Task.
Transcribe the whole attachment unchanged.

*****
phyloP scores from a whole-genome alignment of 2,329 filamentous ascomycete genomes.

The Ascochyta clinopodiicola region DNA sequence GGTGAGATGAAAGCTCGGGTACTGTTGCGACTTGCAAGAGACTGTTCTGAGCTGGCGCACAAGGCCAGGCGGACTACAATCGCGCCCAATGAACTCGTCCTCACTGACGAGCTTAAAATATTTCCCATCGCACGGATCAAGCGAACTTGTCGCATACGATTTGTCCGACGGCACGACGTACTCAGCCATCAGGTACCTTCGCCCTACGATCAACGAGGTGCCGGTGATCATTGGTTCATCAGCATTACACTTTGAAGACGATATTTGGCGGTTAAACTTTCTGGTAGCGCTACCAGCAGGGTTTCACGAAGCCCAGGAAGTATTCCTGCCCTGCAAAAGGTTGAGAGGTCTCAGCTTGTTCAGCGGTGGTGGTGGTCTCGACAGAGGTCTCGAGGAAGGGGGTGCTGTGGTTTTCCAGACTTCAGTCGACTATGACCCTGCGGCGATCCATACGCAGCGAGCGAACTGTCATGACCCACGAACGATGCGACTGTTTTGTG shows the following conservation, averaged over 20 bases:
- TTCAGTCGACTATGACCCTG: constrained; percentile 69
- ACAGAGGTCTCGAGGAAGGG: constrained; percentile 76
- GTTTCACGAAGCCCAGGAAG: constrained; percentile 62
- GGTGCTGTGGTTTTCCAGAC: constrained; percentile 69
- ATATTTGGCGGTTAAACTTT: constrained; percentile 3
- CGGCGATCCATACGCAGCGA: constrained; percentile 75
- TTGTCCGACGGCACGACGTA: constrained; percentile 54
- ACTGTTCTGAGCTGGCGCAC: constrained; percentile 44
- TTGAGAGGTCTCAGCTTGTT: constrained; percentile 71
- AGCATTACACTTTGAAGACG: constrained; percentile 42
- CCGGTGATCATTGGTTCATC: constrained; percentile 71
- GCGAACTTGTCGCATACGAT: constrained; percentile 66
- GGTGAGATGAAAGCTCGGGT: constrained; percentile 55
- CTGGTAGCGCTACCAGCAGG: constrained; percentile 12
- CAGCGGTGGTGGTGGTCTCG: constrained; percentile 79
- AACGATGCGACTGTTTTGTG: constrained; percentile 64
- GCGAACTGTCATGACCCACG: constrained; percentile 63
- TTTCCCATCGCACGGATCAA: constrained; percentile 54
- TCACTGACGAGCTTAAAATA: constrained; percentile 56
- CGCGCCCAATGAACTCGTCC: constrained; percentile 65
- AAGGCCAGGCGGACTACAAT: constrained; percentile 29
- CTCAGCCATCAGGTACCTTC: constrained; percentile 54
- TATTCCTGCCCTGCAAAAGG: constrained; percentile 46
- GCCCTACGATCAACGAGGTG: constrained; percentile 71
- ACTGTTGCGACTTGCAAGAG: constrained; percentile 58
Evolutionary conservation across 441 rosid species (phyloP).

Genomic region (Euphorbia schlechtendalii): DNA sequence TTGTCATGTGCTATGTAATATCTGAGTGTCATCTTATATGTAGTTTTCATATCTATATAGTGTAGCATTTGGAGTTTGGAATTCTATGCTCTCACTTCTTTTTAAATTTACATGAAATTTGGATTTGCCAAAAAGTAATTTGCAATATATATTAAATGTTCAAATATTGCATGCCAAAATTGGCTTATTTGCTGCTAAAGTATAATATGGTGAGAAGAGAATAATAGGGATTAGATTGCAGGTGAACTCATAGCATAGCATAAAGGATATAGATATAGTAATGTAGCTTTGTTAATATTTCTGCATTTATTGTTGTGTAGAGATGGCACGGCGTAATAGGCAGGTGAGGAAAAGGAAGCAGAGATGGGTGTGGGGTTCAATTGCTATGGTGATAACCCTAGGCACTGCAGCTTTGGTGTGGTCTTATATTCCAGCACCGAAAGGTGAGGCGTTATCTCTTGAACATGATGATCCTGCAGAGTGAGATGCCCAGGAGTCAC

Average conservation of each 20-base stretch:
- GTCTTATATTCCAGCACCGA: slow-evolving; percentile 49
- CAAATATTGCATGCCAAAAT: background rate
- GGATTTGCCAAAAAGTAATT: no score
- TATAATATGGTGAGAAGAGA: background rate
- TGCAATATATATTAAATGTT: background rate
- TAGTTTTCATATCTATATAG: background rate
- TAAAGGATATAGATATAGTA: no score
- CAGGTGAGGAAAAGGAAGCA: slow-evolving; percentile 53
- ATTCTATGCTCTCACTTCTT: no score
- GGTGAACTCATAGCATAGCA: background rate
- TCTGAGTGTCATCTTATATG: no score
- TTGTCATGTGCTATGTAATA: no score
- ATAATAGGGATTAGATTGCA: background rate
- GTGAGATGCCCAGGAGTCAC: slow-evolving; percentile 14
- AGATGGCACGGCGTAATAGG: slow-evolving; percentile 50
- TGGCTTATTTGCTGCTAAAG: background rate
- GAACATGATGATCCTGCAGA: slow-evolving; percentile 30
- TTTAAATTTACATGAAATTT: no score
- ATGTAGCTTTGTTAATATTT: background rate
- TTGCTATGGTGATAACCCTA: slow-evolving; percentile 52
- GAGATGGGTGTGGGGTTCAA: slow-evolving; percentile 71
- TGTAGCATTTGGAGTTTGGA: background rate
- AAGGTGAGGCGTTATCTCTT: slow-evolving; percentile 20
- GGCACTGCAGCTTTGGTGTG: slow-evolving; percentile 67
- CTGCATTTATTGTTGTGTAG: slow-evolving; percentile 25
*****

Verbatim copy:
phyloP scores from a whole-genome alignment of 2,329 filamentous ascomycete genomes.

The Ascochyta clinopodiicola region DNA sequence GGTGAGATGAAAGCTCGGGTACTGTTGCGACTTGCAAGAGACTGTTCTGAGCTGGCGCACAAGGCCAGGCGGACTACAATCGCGCCCAATGAACTCGTCCTCACTGACGAGCTTAAAATATTTCCCATCGCACGGATCAAGCGAACTTGTCGCATACGATTTGTCCGACGGCACGACGTACTCAGCCATCAGGTACCTTCGCCCTACGATCAACGAGGTGCCGGTGATCATTGGTTCATCAGCATTACACTTTGAAGACGATATTTGGCGGTTAAACTTTCTGGTAGCGCTACCAGCAGGGTTTCACGAAGCCCAGGAAGTATTCCTGCCCTGCAAAAGGTTGAGAGGTCTCAGCTTGTTCAGCGGTGGTGGTGGTCTCGACAGAGGTCTCGAGGAAGGGGGTGCTGTGGTTTTCCAGACTTCAGTCGACTATGACCCTGCGGCGATCCATACGCAGCGAGCGAACTGTCATGACCCACGAACGATGCGACTGTTTTGTG shows the following conservation, averaged over 20 bases:
- TTCAGTCGACTATGACCCTG: constrained; percentile 69
- ACAGAGGTCTCGAGGAAGGG: constrained; percentile 76
- GTTTCACGAAGCCCAGGAAG: constrained; percentile 62
- GGTGCTGTGGTTTTCCAGAC: constrained; percentile 69
- ATATTTGGCGGTTAAACTTT: constrained; percentile 3
- CGGCGATCCATACGCAGCGA: constrained; percentile 75
- TTGTCCGACGGCACGACGTA: constrained; percentile 54
- ACTGTTCTGAGCTGGCGCAC: constrained; percentile 44
- TTGAGAGGTCTCAGCTTGTT: constrained; percentile 71
- AGCATTACACTTTGAAGACG: constrained; percentile 42
- CCGGTGATCATTGGTTCATC: constrained; percentile 71
- GCGAACTTGTCGCATACGAT: constrained; percentile 66
- GGTGAGATGAAAGCTCGGGT: constrained; percentile 55
- CTGGTAGCGCTACCAGCAGG: constrained; percentile 12
- CAGCGGTGGTGGTGGTCTCG: constrained; percentile 79
- AACGATGCGACTGTTTTGTG: constrained; percentile 64
- GCGAACTGTCATGACCCACG: constrained; percentile 63
- TTTCCCATCGCACGGATCAA: constrained; percentile 54
- TCACTGACGAGCTTAAAATA: constrained; percentile 56
- CGCGCCCAATGAACTCGTCC: constrained; percentile 65
- AAGGCCAGGCGGACTACAAT: constrained; percentile 29
- CTCAGCCATCAGGTACCTTC: constrained; percentile 54
- TATTCCTGCCCTGCAAAAGG: constrained; percentile 46
- GCCCTACGATCAACGAGGTG: constrained; percentile 71
- ACTGTTGCGACTTGCAAGAG: constrained; percentile 58
Evolutionary conservation across 441 rosid species (phyloP).

Genomic region (Euphorbia schlechtendalii): DNA sequence TTGTCATGTGCTATGTAATATCTGAGTGTCATCTTATATGTAGTTTTCATATCTATATAGTGTAGCATTTGGAGTTTGGAATTCTATGCTCTCACTTCTTTTTAAATTTACATGAAATTTGGATTTGCCAAAAAGTAATTTGCAATATATATTAAATGTTCAAATATTGCATGCCAAAATTGGCTTATTTGCTGCTAAAGTATAATATGGTGAGAAGAGAATAATAGGGATTAGATTGCAGGTGAACTCATAGCATAGCATAAAGGATATAGATATAGTAATGTAGCTTTGTTAATATTTCTGCATTTATTGTTGTGTAGAGATGGCACGGCGTAATAGGCAGGTGAGGAAAAGGAAGCAGAGATGGGTGTGGGGTTCAATTGCTATGGTGATAACCCTAGGCACTGCAGCTTTGGTGTGGTCTTATATTCCAGCACCGAAAGGTGAGGCGTTATCTCTTGAACATGATGATCCTGCAGAGTGAGATGCCCAGGAGTCAC

Average conservation of each 20-base stretch:
- GTCTTATATTCCAGCACCGA: slow-evolving; percentile 49
- CAAATATTGCATGCCAAAAT: background rate
- GGATTTGCCAAAAAGTAATT: no score
- TATAATATGGTGAGAAGAGA: background rate
- TGCAATATATATTAAATGTT: background rate
- TAGTTTTCATATCTATATAG: background rate
- TAAAGGATATAGATATAGTA: no score
- CAGGTGAGGAAAAGGAAGCA: slow-evolving; percentile 53
- ATTCTATGCTCTCACTTCTT: no score
- GGTGAACTCATAGCATAGCA: background rate
- TCTGAGTGTCATCTTATATG: no score
- TTGTCATGTGCTATGTAATA: no score
- ATAATAGGGATTAGATTGCA: background rate
- GTGAGATGCCCAGGAGTCAC: slow-evolving; percentile 14
- AGATGGCACGGCGTAATAGG: slow-evolving; percentile 50
- TGGCTTATTTGCTGCTAAAG: background rate
- GAACATGATGATCCTGCAGA: slow-evolving; percentile 30
- TTTAAATTTACATGAAATTT: no score
- ATGTAGCTTTGTTAATATTT: background rate
- TTGCTATGGTGATAACCCTA: slow-evolving; percentile 52
- GAGATGGGTGTGGGGTTCAA: slow-evolving; percentile 71
- TGTAGCATTTGGAGTTTGGA: background rate
- AAGGTGAGGCGTTATCTCTT: slow-evolving; percentile 20
- GGCACTGCAGCTTTGGTGTG: slow-evolving; percentile 67
- CTGCATTTATTGTTGTGTAG: slow-evolving; percentile 25